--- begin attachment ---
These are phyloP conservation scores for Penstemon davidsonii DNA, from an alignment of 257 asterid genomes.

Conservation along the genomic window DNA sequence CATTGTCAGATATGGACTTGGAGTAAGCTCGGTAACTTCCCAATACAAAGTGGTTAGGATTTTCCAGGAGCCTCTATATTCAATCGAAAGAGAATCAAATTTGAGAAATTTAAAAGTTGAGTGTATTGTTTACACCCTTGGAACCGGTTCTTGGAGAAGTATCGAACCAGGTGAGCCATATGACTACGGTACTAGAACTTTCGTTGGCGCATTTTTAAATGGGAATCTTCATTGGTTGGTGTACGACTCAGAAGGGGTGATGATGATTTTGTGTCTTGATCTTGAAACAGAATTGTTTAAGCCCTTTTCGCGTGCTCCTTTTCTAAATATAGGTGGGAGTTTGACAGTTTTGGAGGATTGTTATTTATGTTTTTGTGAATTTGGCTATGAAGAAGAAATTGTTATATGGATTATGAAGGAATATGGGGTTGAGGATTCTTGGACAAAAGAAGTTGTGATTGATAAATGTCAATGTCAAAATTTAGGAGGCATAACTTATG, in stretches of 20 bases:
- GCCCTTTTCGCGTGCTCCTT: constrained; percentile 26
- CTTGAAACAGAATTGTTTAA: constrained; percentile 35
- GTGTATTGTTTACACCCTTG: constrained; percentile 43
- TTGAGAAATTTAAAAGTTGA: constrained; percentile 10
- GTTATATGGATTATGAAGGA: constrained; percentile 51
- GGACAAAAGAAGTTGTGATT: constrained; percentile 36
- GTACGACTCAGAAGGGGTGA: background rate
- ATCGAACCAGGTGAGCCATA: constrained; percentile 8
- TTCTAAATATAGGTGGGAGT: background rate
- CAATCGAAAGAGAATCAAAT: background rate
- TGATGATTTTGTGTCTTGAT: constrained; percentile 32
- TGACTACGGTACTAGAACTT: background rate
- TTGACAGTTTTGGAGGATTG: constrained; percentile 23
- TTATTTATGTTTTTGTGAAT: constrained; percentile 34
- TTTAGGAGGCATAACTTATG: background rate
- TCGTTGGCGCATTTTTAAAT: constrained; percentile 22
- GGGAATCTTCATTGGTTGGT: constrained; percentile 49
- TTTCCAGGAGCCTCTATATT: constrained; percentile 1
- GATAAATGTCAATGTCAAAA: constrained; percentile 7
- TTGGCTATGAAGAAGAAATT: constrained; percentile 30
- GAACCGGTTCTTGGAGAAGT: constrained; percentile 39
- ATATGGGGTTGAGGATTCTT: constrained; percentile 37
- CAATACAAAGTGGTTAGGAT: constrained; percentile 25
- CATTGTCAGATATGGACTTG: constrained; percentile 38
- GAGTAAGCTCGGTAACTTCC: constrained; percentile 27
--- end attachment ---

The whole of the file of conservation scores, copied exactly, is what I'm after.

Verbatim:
These are phyloP conservation scores for Penstemon davidsonii DNA, from an alignment of 257 asterid genomes.

Conservation along the genomic window DNA sequence CATTGTCAGATATGGACTTGGAGTAAGCTCGGTAACTTCCCAATACAAAGTGGTTAGGATTTTCCAGGAGCCTCTATATTCAATCGAAAGAGAATCAAATTTGAGAAATTTAAAAGTTGAGTGTATTGTTTACACCCTTGGAACCGGTTCTTGGAGAAGTATCGAACCAGGTGAGCCATATGACTACGGTACTAGAACTTTCGTTGGCGCATTTTTAAATGGGAATCTTCATTGGTTGGTGTACGACTCAGAAGGGGTGATGATGATTTTGTGTCTTGATCTTGAAACAGAATTGTTTAAGCCCTTTTCGCGTGCTCCTTTTCTAAATATAGGTGGGAGTTTGACAGTTTTGGAGGATTGTTATTTATGTTTTTGTGAATTTGGCTATGAAGAAGAAATTGTTATATGGATTATGAAGGAATATGGGGTTGAGGATTCTTGGACAAAAGAAGTTGTGATTGATAAATGTCAATGTCAAAATTTAGGAGGCATAACTTATG, in stretches of 20 bases:
- GCCCTTTTCGCGTGCTCCTT: constrained; percentile 26
- CTTGAAACAGAATTGTTTAA: constrained; percentile 35
- GTGTATTGTTTACACCCTTG: constrained; percentile 43
- TTGAGAAATTTAAAAGTTGA: constrained; percentile 10
- GTTATATGGATTATGAAGGA: constrained; percentile 51
- GGACAAAAGAAGTTGTGATT: constrained; percentile 36
- GTACGACTCAGAAGGGGTGA: background rate
- ATCGAACCAGGTGAGCCATA: constrained; percentile 8
- TTCTAAATATAGGTGGGAGT: background rate
- CAATCGAAAGAGAATCAAAT: background rate
- TGATGATTTTGTGTCTTGAT: constrained; percentile 32
- TGACTACGGTACTAGAACTT: background rate
- TTGACAGTTTTGGAGGATTG: constrained; percentile 23
- TTATTTATGTTTTTGTGAAT: constrained; percentile 34
- TTTAGGAGGCATAACTTATG: background rate
- TCGTTGGCGCATTTTTAAAT: constrained; percentile 22
- GGGAATCTTCATTGGTTGGT: constrained; percentile 49
- TTTCCAGGAGCCTCTATATT: constrained; percentile 1
- GATAAATGTCAATGTCAAAA: constrained; percentile 7
- TTGGCTATGAAGAAGAAATT: constrained; percentile 30
- GAACCGGTTCTTGGAGAAGT: constrained; percentile 39
- ATATGGGGTTGAGGATTCTT: constrained; percentile 37
- CAATACAAAGTGGTTAGGAT: constrained; percentile 25
- CATTGTCAGATATGGACTTG: constrained; percentile 38
- GAGTAAGCTCGGTAACTTCC: constrained; percentile 27